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Apple Does Not Need Your Money to Treat Workers Fairly

Posted on Feb 1, 2012
AP / Kin Cheung

Chinese university students, dressed as Foxconn workers, hold mock iPads with a skeleton print outside an Apple shop in Hong Kong.

We’ve learned a lot in the last few weeks about the inhumane treatment suffered by the workers who polish, assemble and build Apple’s iPhones and iPads. Troubled consumers have generously offered to pay more for those products to offset the cost to Apple should it choose to treat its workers fairly, but there’s really no need.

George Takei (yes, that George Takei) is the latest public figure with his heart in the right place to make such a gesture: “Apple can do better, and it should. Even if it means we all pay a bit more for our iPhones and iPads,” he wrote on his blog.

Here’s why Apple can do better without the need for us to pay more for our iPhones: While it pressures suppliers and manufacturers to keep costs to a minimum, Apple has more money than it knows what to do with. The company disclosed in late October that it is sitting on more than $80 billion in cash. And because consumers are willing to pay a premium to own its products, Apple makes huge profit margins on its devices. One firm looked at the materials cost of the iPhone 4s (the latest model), excluding shipping and marketing, and estimated a profit margin somewhere in the 70 percent range, or $546 for every 32GB iPhone 4s sold.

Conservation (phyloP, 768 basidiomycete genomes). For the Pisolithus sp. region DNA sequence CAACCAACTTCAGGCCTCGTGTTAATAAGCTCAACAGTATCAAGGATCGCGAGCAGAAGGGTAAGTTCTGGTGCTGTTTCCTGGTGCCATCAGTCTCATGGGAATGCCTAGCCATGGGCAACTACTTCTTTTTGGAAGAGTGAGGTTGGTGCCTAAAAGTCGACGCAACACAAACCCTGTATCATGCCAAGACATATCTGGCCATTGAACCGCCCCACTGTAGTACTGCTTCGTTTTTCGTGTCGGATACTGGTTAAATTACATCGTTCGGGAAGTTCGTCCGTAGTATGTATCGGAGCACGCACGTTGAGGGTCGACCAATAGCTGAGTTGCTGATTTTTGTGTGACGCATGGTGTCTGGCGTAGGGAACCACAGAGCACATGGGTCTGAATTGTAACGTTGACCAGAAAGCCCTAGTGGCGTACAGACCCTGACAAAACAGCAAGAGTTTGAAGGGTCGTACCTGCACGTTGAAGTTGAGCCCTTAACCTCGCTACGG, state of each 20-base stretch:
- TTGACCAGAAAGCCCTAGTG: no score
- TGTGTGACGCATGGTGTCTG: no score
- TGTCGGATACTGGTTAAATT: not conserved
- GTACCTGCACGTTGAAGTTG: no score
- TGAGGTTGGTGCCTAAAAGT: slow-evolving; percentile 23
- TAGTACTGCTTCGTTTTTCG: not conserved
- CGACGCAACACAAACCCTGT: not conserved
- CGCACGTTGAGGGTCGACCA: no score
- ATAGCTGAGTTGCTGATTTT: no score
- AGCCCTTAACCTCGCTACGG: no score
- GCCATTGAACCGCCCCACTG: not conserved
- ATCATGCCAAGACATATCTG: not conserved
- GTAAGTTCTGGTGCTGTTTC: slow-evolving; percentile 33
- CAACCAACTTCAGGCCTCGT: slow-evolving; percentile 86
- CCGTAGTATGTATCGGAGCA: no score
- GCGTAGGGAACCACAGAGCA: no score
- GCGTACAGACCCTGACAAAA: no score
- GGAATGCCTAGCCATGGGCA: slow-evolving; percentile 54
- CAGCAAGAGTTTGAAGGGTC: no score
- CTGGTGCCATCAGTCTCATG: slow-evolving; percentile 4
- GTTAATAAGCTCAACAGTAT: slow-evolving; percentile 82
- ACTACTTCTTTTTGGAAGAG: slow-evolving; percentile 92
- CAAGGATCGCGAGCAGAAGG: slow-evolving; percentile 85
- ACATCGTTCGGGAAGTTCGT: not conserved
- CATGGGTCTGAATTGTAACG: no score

Apple doesn’t directly employ its Chinese workers, but contracts with suppliers and assemblers, like Foxconn, also known as Hon Hai Precision Industry Co. It is Foxconn, with Apple’s tacit consent (Apple claims to have higher standards, but we wouldn’t be talking about this if such standards were implemented), that exploits its workers to the point of driving them to suicide. However Foxconn, which operates in a cutthroat industry and in the last five years has seen profits decline while Apple has doubled it earnings, is motivated by the demands of its best customer. To put things in perspective, Bloomberg estimates Apple’s overall operating margins at 30 percent and Hon Hai/Foxconn’s at 1.5 percent.

How much would Apple lose per iPhone if it paid Foxconn a little more and ordered the manufacturer to let its employees rest after an eight-hour shift, as opposed to working them for 30 straight? Surely not so much that we consumers have to make up the difference. If one of the wealthiest companies in the world can’t be bothered to do the right thing, people of conscience should not bail them out—they should boycott.